Unhealthy narcissism splits individuals between good and bad
This is not to say all narcissism is helpful. Narcissism becomes unhealthy when it is split off. This split can take two forms. First is a split within an individual between good and bad. In this case, an individual oscillates between an understanding of themselves as entirely good and an understanding of themselves as entirely bad rather than holding onto an understanding of themselves as complex beings who can inhabit desirable and undesirable qualities at the same time.
Second is what we commonly think of as narcissistic impairment or a narcissistic personality disorder. In this case, everything that is good is attributed to the self and everything that is bad is attributed to an other. Who that bad other is depends. Sometimes it’s someone an individual feels harmed them, whether an ex, a hurtful parent, or a boss. Often it is, in fact, someone who has been unkind or done real harm. However, the split becomes problematic when it interferes with our ability to see complexity—our role in a bad experience or the good qualities of a person that exist alongside the ways they’ve produced harm.
Warning people about narcissists ironically reinforces this problematic narcissistic split
The irony of warning people about manipulative narcissists, as many therapists are doing over social media, is that it reinforces this problematic split: You (the subject) are all good and he (the other, who is almost always a he) is all bad. And I (the therapist/coach/influencer) am, by extension, all good. This sorts people into two camps—good and bad—with the idea that there’s a manipulative narcissist lurking, cleverly obscured, and waiting to pounce.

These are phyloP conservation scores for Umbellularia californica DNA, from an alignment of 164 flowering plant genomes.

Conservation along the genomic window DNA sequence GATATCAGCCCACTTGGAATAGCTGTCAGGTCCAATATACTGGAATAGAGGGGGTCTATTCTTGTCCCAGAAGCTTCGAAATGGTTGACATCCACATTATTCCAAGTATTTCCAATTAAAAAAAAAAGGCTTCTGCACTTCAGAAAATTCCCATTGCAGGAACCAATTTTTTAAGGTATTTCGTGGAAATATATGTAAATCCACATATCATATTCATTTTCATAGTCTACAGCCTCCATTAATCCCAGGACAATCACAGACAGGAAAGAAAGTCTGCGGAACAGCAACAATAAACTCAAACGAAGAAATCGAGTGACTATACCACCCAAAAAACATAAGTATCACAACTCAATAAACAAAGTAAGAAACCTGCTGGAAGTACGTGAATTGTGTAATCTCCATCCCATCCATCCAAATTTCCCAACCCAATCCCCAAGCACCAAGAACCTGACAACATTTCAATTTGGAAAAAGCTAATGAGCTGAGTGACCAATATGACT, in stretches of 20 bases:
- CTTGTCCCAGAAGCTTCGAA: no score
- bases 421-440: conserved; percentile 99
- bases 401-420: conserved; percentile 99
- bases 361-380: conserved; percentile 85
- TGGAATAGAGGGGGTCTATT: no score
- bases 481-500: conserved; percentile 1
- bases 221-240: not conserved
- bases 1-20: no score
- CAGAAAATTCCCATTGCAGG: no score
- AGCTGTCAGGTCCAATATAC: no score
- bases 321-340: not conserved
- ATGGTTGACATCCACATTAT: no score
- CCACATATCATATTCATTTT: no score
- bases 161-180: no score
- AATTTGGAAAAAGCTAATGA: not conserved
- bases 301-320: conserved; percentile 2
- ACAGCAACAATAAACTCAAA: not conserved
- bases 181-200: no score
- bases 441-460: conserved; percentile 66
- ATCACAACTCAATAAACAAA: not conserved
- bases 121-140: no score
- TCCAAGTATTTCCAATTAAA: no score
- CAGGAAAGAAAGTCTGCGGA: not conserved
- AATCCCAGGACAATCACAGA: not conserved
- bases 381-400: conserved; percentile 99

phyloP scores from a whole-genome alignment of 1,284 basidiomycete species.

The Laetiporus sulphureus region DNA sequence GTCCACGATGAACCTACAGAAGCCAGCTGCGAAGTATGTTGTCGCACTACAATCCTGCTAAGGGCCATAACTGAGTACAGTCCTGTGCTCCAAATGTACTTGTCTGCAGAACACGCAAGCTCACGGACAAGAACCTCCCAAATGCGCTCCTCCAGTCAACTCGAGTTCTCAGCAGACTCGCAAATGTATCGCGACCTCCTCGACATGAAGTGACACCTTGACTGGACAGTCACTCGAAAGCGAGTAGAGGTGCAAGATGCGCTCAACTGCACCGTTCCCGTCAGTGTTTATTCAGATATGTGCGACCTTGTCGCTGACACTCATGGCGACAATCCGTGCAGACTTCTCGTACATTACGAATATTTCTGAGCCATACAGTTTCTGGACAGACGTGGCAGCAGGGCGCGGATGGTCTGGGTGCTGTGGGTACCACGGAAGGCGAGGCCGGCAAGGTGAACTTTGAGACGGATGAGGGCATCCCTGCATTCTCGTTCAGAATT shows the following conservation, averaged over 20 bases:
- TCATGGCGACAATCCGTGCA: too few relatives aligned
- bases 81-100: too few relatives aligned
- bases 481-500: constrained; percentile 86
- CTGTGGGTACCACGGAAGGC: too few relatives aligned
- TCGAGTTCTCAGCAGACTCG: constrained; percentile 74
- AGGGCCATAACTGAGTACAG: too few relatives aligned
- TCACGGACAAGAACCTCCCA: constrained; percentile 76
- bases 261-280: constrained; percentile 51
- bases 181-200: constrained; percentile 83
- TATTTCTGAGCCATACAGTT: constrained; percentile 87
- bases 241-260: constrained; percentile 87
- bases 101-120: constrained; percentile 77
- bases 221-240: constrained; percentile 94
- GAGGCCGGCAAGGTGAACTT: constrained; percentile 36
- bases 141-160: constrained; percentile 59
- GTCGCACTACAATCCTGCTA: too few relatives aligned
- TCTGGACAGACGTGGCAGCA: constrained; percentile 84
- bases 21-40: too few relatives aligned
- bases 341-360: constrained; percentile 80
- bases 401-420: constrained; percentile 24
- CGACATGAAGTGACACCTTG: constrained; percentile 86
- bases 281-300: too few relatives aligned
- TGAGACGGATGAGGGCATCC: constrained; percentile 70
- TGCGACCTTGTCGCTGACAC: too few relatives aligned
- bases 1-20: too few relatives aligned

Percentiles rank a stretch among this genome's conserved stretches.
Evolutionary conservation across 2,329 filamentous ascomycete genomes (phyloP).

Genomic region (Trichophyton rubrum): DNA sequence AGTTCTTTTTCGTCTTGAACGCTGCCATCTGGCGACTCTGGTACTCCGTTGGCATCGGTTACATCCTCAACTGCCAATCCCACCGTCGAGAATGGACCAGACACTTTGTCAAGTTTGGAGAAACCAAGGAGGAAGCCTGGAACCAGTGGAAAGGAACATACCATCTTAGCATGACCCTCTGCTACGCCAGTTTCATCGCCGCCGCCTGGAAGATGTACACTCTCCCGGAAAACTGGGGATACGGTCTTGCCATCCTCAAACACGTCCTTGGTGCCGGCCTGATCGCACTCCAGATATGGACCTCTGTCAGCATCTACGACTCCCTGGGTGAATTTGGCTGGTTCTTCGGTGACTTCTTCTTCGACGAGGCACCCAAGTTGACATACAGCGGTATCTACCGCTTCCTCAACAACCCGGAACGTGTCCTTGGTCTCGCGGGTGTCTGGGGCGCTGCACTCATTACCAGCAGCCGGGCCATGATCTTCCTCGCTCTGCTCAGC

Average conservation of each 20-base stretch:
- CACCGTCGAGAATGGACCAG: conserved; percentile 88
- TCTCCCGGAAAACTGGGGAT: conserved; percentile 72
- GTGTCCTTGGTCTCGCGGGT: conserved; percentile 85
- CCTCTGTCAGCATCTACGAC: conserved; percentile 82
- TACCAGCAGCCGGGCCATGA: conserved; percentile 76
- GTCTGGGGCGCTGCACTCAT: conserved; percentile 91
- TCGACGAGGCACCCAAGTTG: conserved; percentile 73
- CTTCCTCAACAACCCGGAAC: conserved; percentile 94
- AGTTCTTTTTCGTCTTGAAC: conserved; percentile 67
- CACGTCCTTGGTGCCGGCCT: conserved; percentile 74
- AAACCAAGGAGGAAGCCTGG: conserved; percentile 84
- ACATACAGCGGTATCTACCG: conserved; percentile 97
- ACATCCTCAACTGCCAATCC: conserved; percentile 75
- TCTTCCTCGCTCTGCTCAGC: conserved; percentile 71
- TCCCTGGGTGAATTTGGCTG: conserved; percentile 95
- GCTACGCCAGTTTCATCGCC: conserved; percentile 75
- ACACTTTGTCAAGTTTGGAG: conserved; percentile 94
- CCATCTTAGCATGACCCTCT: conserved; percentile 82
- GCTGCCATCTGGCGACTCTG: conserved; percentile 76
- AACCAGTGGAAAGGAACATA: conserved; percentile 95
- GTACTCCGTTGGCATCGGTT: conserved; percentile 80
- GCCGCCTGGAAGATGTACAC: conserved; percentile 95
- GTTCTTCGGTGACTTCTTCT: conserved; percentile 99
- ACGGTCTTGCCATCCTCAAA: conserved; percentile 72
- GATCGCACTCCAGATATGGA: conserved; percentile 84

Further, this type of warning about narcissistic boogiemen is quite a clever narcissistic sleight of hand. The therapist is tickling their own narcissism by appealing to their patient’s narcissism: I, your amazing therapist, will make you feel good by helping you locate all of your bad feelings and qualities on someone else (aka the “narcissist”) so that you can remain in your fantasy of being pure while I confirm my own fantasy of purity.
Good therapy recognizes people’s complexity and focuses on the patient, not the other
Good therapy certainly helps patients see patterns of harm and recognize bad behavior and intent from others in their life. But good therapy also insists on nuance in two relevant ways. First, the truth is that most people are complicated. We can all be both hurtful and kind. No one is all good and very few people are all bad. There are, of course, some people who are pretty bad that don’t belong in your life and aren’t worth your time and energy. Yet, most experiences aren’t purely victimization at the hands of an all-bad other.
Secondly, good therapy needs to include the work of understanding a given subject’s participation in a bad experience. In a very fundamental sense, the focus of therapy ought to be the patient, not the other. Perhaps an other did some real harm. The work, though, needs to be less on understanding how that other operates and more on how the patient does.